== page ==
I recently convened a session at the West Midlands Theatre Open Space Event called “Beyond Emerging: What opportunities are there for theatre makers who have been working for 10 years or more?”
Its something that I and others have been thinking and talking about over the last year or two. A series of things have pointed to the fact that I as a theatre maker, and the theatre company that I run (www.theotherwayworks.co.uk) are no longer ’emerging’: A waning desire to participate in ‘scratch’ platforms for little or no money; Spending less time scanning things like (the excellent) ArtsAdmin e-digest for opportunities; Ignoring training in things like ‘starting a theatre company’; a greater sense of the work we’d like to make and the ability to pull a programme and a team together to deliver it; Being too old for all those under-21/25/30 opportunities.
A rejection from a development scheme sealed the thinking when it informed us that the scheme wouldn’t be suitable for us as we had ’emerged’.
But emerged into what?
The start of ‘mid-career’? Whatever that means? It feels a bit early for that to me.
The landscape for emerging artists has changed considerably since we started out in 2003-4. When Jane Packman and I started trying to run The Other Way Works as a professional theatre company in Birmingham back then, we were pretty much the first new company of its kind in the local scene since companies like Stan’s Cafe had started out about 15 years before us. The ‘scratch’ phenomenon hadn’t really got off the ground yet, and there were no formal ’emerging artist’ development schemes for us to take advantage of.
In around 2005 we got heavily involved with the early days of Pilot – now a long-running and successful regional development platform, regularly showcasing work there, and working as co-pilots. As the years went by we were lucky enough to benefit from development programmes run by China Plate, Arts Council WM strategic projects and presentation and commissioning support from mac. In the last few years it feels like there’s been a real blossoming of programmes, training and showcasing opportunities aimed at emerging artists, both in this region and nationally. Larger organisations and regional houses have taken on board the idea that they need to invest in the next generation, and this is great news.
But what happens next? I can’t stay forever emerging, and I wouldn’t want to. I want to move to the next level with the work I make: get more ambitious; widen the scope, the market; build on good partnerships and experiment with new ones; improve production values.
Back in around 2006, looking forward to this point, we had (not unfounded) expectations of where we might ‘be’. If we kept working hard, making better work, getting successful Arts Council Grants for the Arts applications under our belt, then we could well expect to become an RFO (Regularly Funded Organisation) in 5-7 years time. Whilst never exactly the treasure chest at the end of the rainbow, RFO status would at least mean some security, provision for core costs like paying you a reliable wage, and recognition of quality or at least pedigree within the sector.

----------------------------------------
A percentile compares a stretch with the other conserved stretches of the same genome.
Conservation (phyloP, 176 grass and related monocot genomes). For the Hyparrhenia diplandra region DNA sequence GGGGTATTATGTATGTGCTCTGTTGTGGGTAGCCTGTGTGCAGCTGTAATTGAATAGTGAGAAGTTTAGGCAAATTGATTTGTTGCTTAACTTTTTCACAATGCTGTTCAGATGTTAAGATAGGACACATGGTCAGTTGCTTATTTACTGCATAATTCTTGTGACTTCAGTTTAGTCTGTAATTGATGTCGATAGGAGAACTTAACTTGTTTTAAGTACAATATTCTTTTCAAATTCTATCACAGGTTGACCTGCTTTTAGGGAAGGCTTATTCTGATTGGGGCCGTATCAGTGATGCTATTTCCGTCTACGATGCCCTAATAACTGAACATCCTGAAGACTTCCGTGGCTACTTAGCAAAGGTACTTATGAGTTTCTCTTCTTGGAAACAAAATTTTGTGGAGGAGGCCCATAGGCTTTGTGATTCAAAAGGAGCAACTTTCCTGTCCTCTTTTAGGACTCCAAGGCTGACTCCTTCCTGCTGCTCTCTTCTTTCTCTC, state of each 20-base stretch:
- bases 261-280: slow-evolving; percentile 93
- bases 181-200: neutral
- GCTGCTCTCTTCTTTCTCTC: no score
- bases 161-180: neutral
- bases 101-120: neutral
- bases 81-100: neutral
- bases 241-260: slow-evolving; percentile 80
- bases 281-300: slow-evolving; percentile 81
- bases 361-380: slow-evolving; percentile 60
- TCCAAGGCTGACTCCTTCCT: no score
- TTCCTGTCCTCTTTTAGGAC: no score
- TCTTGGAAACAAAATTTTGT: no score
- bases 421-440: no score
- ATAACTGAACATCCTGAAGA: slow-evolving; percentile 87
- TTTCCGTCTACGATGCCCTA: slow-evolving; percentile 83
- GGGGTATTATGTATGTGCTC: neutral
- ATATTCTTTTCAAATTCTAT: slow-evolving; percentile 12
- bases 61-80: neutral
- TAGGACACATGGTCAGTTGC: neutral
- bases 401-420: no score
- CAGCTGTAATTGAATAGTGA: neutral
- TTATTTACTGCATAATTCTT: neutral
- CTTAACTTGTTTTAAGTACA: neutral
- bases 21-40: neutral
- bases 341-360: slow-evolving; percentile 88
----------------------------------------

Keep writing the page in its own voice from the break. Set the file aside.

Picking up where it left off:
Looking around me now I see a very different scene. RFOs have become NPOs (National Portfolio Organisations), and fewer of them with much higher demands in terms of reporting and what they give back to the sector. Having (unsuccessfully) applied to be part of the National Portfolio in the last round in 2011, I wouldn’t consider doing so in the next round. There are likely to be even fewer organisations funded, and inevitably the portfolio, and the demands upon it, will be skewed towards larger, building-based companies, making it an unsuitable model for a micro-organisation like mine.
I think the expectation is that once beyond the emerging artist schemes Companies would have built sufficient relationships with venues, funders, commissioners and audiences to sustain them. This is not exactly the case in our situation. Of course we have built relationships and are lucky to have a good record of receiving funding, but theatres’ commissioning budgets are squeezed as budget cuts bite, and funding is only ever project focused which leaves inevitable gaps where I essentially have to work for free in order to keep the wheel turning. Whilst we have many friends and supporters in the industry its still incredibly difficult to get anyone to actually put up some money to commission or co-produce work. We are strong in our region (West Midlands), and have made some good contacts nationally, but we are yet to break into the international market despite some efforts over the years.
I don’t feel that I’m alone in this. There are I know many theatre artists and companies currently in a similar boat. And I’m wondering what we as a cohort of recently ’emerged’ artists and companies can do to address the situation? Can we develop a peer network to support each other and lobby within the sector? How can we make a career of this? Can we make a strong enough case for support that will see the support of ’emerged’ artists become just as important as that of ’emerging’? There are more than just the bottom and top rungs of a ladder. How can the sector support the development of artists all the way up the ladder?
I don’t know how we can answer these questions yet, and we’re not going to get this sorted straight away. But we’ve got to start talking about it and getting it on people’s agendas if we’re going to start seeing some change.